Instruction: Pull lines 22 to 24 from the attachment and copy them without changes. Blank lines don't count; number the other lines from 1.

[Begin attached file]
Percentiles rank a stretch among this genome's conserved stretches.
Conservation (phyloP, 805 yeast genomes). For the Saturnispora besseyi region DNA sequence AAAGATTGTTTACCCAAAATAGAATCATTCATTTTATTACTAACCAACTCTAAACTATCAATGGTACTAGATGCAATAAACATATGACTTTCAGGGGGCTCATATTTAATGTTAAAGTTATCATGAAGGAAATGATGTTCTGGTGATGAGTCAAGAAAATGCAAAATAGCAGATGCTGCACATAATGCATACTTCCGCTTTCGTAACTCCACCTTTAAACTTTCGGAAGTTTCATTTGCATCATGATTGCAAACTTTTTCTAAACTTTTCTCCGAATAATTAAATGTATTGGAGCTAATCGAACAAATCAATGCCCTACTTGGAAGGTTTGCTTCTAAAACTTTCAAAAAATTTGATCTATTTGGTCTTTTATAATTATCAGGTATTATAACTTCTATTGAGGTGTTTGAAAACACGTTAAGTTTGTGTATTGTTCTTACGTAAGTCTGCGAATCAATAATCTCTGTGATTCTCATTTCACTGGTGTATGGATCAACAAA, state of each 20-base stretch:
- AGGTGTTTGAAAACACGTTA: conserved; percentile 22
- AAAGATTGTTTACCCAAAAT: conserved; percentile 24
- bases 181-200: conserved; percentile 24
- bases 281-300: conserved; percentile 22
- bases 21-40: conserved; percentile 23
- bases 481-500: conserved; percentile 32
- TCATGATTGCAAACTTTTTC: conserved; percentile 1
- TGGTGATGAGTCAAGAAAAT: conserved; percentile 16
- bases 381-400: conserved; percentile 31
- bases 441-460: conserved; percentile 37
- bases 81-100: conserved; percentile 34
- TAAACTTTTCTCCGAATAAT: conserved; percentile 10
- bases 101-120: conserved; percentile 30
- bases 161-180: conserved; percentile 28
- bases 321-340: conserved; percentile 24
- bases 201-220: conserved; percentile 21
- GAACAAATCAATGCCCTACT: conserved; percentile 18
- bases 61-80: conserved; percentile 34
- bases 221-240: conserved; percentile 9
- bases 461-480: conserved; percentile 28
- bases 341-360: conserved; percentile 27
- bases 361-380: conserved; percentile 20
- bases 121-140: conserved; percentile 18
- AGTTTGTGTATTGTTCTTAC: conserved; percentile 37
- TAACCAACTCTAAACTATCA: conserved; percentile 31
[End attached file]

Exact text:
- bases 461-480: conserved; percentile 28
- bases 341-360: conserved; percentile 27
- bases 361-380: conserved; percentile 20